But along with the little grain of truth comes some BS. For example, the idea that eating a food with a higher brix reading means that you’re eating a healthier food is just silly. It just means that you’re eating a sweeter food. The idea that higher sugar levels mean a healthier plant is also silly. In fact, one of the most significant things which can make brix go up is putting the plant under drought stress. Under drought stress, with less water, the concentration of sugars in sap naturally increases (because there’s less water to dilute it). Raisins are sweeter than grapes! Furthermore, the variety of the plant which you grow has an extreme effect on brix. Chardonnay grapes may have a low brix (around 21), a late harvest Riesling may have a brix of 42!

I have seen an inordinate amount of gobbledygook about mixing different fertilizers to get the perfect ratio of nutrients to increase brix. First, it’s important to realize that fertilizers can alter sugar content. For example, fertilizing heavily with nitrogen will increase growth of the plant but will usually decrease sugar concentration (hence brix). Indeed, from what I’ve seen, nitrogen seems to be the biggest player in sugar content.

That said, calcium and phosphorus based fertilizers seem to be the favorites among brix based gardeners – but from what I can find research hasn’t actually shown that these fertilizers increase brix on anything approaching a reliable basis. Another common recommendation is a molasses based fertilizer – once again, research on molasses doesn’t seem to show that it can do much to increase brix. Honestly, it looks to me like those recommending high brix as necessarily a good thing for us and our plants and then offering methods to do it are putting a scientific veneer on witchcraft – at least until further research comes along. I am sure that those favoring brix-based gardening will disagree with me – if you do and you read this I would welcome seeing some published papers which support your claims.

Parking tickets, compost tea, and pseudoscience in the Ivory Tower

Back in November 2009, Jeff posted an educational and amusing commentary about Harvard’s use of compost tea. Much vigorous discussion followed, and we’ll return to that topic in a moment. But first, I’d like to tell you about my morning yesterday.

In September of 2010, I received a ticket for parking longer than 2 hours in a restricted zone. Now, there was no way I committed this infraction; I had hard core proof that could not be rationally challenged. So, armed with my husband’s affidavit as to my whereabouts, as well as a dated receipt showing I was at the post office at the time when I was apparently parked several miles away, I went to court to challenge the ticket. During our briefing, the sitting magistrate told us we would need to provide a “preponderance of the evidence” to win our respective cases. For me, it was an anticlimactic turn of events, as the citing officer (whom I’d subpoenaed) did not show up, so the ticket was dismissed for lack of evidence.

And thus we return to today’s subject – use of compost tea without a “preponderance of the evidence.” Jeff took Harvard to task for buying into this “bullpucky”, I think he called it, and now Berkeley has decided to drink the Kool-Aid. One of my dear colleagues at University of Washington forwarded me a link announcing that Berkeley Botanic Gardens was adopting compost tea as an “eco-friendly fertilizing method.”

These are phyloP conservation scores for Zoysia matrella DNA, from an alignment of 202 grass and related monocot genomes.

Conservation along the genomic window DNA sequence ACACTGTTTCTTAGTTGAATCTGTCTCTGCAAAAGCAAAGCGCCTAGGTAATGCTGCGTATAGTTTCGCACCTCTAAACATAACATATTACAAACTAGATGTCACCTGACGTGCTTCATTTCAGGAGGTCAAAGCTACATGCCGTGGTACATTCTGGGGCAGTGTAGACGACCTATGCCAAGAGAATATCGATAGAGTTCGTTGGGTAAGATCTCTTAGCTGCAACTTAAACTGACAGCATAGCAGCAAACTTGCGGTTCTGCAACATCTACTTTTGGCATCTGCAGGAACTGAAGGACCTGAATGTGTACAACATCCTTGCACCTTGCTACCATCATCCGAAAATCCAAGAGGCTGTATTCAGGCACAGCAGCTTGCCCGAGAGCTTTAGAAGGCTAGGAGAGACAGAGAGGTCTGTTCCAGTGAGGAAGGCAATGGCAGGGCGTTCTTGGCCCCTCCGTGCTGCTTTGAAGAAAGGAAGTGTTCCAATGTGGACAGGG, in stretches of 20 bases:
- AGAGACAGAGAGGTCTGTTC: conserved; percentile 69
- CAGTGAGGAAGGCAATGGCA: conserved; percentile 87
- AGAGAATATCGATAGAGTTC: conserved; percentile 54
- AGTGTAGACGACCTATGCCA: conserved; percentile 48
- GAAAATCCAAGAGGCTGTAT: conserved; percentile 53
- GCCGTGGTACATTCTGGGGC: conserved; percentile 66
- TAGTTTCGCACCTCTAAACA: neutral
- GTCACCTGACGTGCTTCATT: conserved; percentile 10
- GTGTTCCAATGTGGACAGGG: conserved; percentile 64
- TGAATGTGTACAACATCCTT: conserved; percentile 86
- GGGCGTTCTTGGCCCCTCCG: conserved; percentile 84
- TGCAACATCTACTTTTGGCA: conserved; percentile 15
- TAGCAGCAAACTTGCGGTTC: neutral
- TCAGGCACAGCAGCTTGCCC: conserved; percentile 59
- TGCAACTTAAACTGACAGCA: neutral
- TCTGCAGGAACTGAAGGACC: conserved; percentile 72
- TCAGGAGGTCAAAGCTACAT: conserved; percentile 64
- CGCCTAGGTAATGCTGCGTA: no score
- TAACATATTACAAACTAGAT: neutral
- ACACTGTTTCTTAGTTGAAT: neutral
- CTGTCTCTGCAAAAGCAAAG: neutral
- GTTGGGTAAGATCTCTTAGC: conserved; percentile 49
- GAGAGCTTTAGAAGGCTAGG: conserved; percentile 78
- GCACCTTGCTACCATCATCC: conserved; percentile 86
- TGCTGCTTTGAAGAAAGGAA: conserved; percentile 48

As the article reports, compost tea is being used

1) as a disease suppressant
2) to provide nutrients, and
3) to reduce the amount of water needed.

I’ve written a lot about compost tea, and I’ve reviewed journal papers on the topic as well. In a scientific nutshell, there is no solid evidence to support use of compost tea, particularly aerated compost tea, in disease suppression. Likewise, there is no evidence to support a nutritional role (I just finished reviewing a manuscript on this topic and the data were unconvincing). Finally, I cannot understand why spraying compost tea onto the leaves of a plant would reduce its water requirements. The “preponderance of evidence” is truly lacking.

Students at Berkeley have the dubious honor of supporting this nonsense through their student fees: $11,000 has been spent on a 300 gallon tank, worm composting bins, and a spray tank.

Whatever happened to using good old compost, and letting nature create its own “tea?” (Compost used as a mulch also helps reduce irrigation needs.)

Lasso those grasses!

While Jeff and Bert were swilling beers and eating burgers last weekend (dang, wish I was there to commiserate!) I was whacking back the last of the perennials and grasses in our home garden.  Tarp after tarp were filled with winter’s debris for compost pile as we fought 25 mph gusts the entire time.  Not ideal conditions.  However, a neat trick I learned years ago came in handy with the grasses.  I’m assuming many of you utilize this technique also – so forgive me if this is a “nothing new” post  Here’s Paul and Dabney, our Hahn Horticulture Garden horticulturists, demonstrating said technique:

Just cut below the web strap or rope with your favorite implement of destruction, and toss the whole bundle on the tarp to get it to the pile. Note that they both have on safety glasses, and Dabney has on gloves.  I can’t stress enough the importance of gloves (and long-sleeved shirts) when handling dried grasses. One of our student workers sliced his finger open to the tune of three stitches last week.  He was cutting down Arundo donax, Paul asked him to put some gloves on, but since 22 year-old guys are indestructible, he blew off the advice. Just saw him working out in the garden today with gloves on, yay!

Weigh in with YOUR garden clean-up tips – ’tis the season (for most of us north of USDA Zone 7 in the northern hemisphere).

Garden Professor Trivia #2: Who’s the tallest GP?

[This could get interesting…Oldest! Weirdest! Heaviest drinker! Most traffic tickets! Most cats! Most obsessed with slugs! etc.]